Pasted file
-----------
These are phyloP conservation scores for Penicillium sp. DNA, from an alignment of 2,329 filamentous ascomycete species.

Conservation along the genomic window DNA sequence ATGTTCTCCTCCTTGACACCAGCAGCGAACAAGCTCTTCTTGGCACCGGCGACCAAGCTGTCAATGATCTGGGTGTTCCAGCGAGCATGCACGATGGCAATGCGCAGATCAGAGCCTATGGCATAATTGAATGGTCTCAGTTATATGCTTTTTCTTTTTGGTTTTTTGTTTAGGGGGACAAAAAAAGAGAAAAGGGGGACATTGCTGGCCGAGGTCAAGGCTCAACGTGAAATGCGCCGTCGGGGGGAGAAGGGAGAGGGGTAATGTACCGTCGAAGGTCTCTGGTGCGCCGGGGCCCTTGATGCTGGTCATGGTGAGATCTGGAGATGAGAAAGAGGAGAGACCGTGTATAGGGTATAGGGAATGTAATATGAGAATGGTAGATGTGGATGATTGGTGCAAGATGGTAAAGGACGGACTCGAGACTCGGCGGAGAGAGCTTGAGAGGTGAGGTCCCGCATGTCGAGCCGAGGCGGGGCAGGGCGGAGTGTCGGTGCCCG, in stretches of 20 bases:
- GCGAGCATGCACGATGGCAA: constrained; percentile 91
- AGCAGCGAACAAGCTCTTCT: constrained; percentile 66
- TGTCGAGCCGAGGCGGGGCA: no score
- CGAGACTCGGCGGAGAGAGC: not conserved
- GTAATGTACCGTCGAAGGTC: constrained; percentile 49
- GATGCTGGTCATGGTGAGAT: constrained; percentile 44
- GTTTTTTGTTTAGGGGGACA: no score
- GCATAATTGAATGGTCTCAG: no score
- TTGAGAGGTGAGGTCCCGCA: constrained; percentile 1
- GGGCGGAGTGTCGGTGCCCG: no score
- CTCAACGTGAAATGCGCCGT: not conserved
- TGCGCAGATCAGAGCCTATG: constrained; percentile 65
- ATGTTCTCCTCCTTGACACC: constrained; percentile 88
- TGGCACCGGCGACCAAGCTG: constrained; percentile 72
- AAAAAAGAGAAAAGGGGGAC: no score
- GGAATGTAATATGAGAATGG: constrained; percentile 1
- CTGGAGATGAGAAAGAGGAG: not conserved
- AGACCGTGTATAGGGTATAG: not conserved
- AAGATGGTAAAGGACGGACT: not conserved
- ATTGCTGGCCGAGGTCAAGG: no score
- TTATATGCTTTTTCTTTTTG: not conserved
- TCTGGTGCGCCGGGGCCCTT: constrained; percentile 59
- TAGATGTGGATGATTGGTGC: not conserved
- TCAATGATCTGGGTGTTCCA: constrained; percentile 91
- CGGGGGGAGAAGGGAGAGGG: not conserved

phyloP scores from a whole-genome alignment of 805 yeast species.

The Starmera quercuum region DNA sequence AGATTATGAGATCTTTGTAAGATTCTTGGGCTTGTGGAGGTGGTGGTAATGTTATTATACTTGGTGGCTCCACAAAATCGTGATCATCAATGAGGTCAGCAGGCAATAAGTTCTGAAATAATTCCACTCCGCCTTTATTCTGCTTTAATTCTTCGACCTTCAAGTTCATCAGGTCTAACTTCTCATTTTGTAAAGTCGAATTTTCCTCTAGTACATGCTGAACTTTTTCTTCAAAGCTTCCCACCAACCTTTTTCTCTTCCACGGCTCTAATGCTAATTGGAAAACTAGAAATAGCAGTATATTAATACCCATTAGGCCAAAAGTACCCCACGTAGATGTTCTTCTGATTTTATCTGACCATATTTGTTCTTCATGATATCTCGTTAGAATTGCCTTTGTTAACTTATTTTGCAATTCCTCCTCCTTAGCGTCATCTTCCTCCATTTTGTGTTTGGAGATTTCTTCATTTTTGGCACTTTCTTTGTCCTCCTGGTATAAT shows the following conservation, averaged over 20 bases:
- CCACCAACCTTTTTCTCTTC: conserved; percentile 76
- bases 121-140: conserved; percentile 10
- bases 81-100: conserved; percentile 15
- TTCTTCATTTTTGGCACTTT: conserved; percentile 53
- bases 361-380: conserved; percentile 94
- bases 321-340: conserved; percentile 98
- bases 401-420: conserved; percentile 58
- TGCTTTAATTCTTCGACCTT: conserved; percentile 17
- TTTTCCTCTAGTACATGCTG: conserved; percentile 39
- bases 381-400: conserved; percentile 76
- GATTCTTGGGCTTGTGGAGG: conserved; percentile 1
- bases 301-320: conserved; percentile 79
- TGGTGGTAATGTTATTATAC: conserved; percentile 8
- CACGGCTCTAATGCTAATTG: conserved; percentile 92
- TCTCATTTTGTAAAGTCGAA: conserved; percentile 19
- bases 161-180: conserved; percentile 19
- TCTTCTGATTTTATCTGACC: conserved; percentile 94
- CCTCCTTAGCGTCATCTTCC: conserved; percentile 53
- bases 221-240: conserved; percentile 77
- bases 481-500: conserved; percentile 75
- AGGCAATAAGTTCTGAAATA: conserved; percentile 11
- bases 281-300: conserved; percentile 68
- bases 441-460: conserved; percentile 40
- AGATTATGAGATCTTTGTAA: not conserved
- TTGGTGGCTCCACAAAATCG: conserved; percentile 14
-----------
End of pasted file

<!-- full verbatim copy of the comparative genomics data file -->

These are phyloP conservation scores for Penicillium sp. DNA, from an alignment of 2,329 filamentous ascomycete species.

Conservation along the genomic window DNA sequence ATGTTCTCCTCCTTGACACCAGCAGCGAACAAGCTCTTCTTGGCACCGGCGACCAAGCTGTCAATGATCTGGGTGTTCCAGCGAGCATGCACGATGGCAATGCGCAGATCAGAGCCTATGGCATAATTGAATGGTCTCAGTTATATGCTTTTTCTTTTTGGTTTTTTGTTTAGGGGGACAAAAAAAGAGAAAAGGGGGACATTGCTGGCCGAGGTCAAGGCTCAACGTGAAATGCGCCGTCGGGGGGAGAAGGGAGAGGGGTAATGTACCGTCGAAGGTCTCTGGTGCGCCGGGGCCCTTGATGCTGGTCATGGTGAGATCTGGAGATGAGAAAGAGGAGAGACCGTGTATAGGGTATAGGGAATGTAATATGAGAATGGTAGATGTGGATGATTGGTGCAAGATGGTAAAGGACGGACTCGAGACTCGGCGGAGAGAGCTTGAGAGGTGAGGTCCCGCATGTCGAGCCGAGGCGGGGCAGGGCGGAGTGTCGGTGCCCG, in stretches of 20 bases:
- GCGAGCATGCACGATGGCAA: constrained; percentile 91
- AGCAGCGAACAAGCTCTTCT: constrained; percentile 66
- TGTCGAGCCGAGGCGGGGCA: no score
- CGAGACTCGGCGGAGAGAGC: not conserved
- GTAATGTACCGTCGAAGGTC: constrained; percentile 49
- GATGCTGGTCATGGTGAGAT: constrained; percentile 44
- GTTTTTTGTTTAGGGGGACA: no score
- GCATAATTGAATGGTCTCAG: no score
- TTGAGAGGTGAGGTCCCGCA: constrained; percentile 1
- GGGCGGAGTGTCGGTGCCCG: no score
- CTCAACGTGAAATGCGCCGT: not conserved
- TGCGCAGATCAGAGCCTATG: constrained; percentile 65
- ATGTTCTCCTCCTTGACACC: constrained; percentile 88
- TGGCACCGGCGACCAAGCTG: constrained; percentile 72
- AAAAAAGAGAAAAGGGGGAC: no score
- GGAATGTAATATGAGAATGG: constrained; percentile 1
- CTGGAGATGAGAAAGAGGAG: not conserved
- AGACCGTGTATAGGGTATAG: not conserved
- AAGATGGTAAAGGACGGACT: not conserved
- ATTGCTGGCCGAGGTCAAGG: no score
- TTATATGCTTTTTCTTTTTG: not conserved
- TCTGGTGCGCCGGGGCCCTT: constrained; percentile 59
- TAGATGTGGATGATTGGTGC: not conserved
- TCAATGATCTGGGTGTTCCA: constrained; percentile 91
- CGGGGGGAGAAGGGAGAGGG: not conserved

phyloP scores from a whole-genome alignment of 805 yeast species.

The Starmera quercuum region DNA sequence AGATTATGAGATCTTTGTAAGATTCTTGGGCTTGTGGAGGTGGTGGTAATGTTATTATACTTGGTGGCTCCACAAAATCGTGATCATCAATGAGGTCAGCAGGCAATAAGTTCTGAAATAATTCCACTCCGCCTTTATTCTGCTTTAATTCTTCGACCTTCAAGTTCATCAGGTCTAACTTCTCATTTTGTAAAGTCGAATTTTCCTCTAGTACATGCTGAACTTTTTCTTCAAAGCTTCCCACCAACCTTTTTCTCTTCCACGGCTCTAATGCTAATTGGAAAACTAGAAATAGCAGTATATTAATACCCATTAGGCCAAAAGTACCCCACGTAGATGTTCTTCTGATTTTATCTGACCATATTTGTTCTTCATGATATCTCGTTAGAATTGCCTTTGTTAACTTATTTTGCAATTCCTCCTCCTTAGCGTCATCTTCCTCCATTTTGTGTTTGGAGATTTCTTCATTTTTGGCACTTTCTTTGTCCTCCTGGTATAAT shows the following conservation, averaged over 20 bases:
- CCACCAACCTTTTTCTCTTC: conserved; percentile 76
- bases 121-140: conserved; percentile 10
- bases 81-100: conserved; percentile 15
- TTCTTCATTTTTGGCACTTT: conserved; percentile 53
- bases 361-380: conserved; percentile 94
- bases 321-340: conserved; percentile 98
- bases 401-420: conserved; percentile 58
- TGCTTTAATTCTTCGACCTT: conserved; percentile 17
- TTTTCCTCTAGTACATGCTG: conserved; percentile 39
- bases 381-400: conserved; percentile 76
- GATTCTTGGGCTTGTGGAGG: conserved; percentile 1
- bases 301-320: conserved; percentile 79
- TGGTGGTAATGTTATTATAC: conserved; percentile 8
- CACGGCTCTAATGCTAATTG: conserved; percentile 92
- TCTCATTTTGTAAAGTCGAA: conserved; percentile 19
- bases 161-180: conserved; percentile 19
- TCTTCTGATTTTATCTGACC: conserved; percentile 94
- CCTCCTTAGCGTCATCTTCC: conserved; percentile 53
- bases 221-240: conserved; percentile 77
- bases 481-500: conserved; percentile 75
- AGGCAATAAGTTCTGAAATA: conserved; percentile 11
- bases 281-300: conserved; percentile 68
- bases 441-460: conserved; percentile 40
- AGATTATGAGATCTTTGTAA: not conserved
- TTGGTGGCTCCACAAAATCG: conserved; percentile 14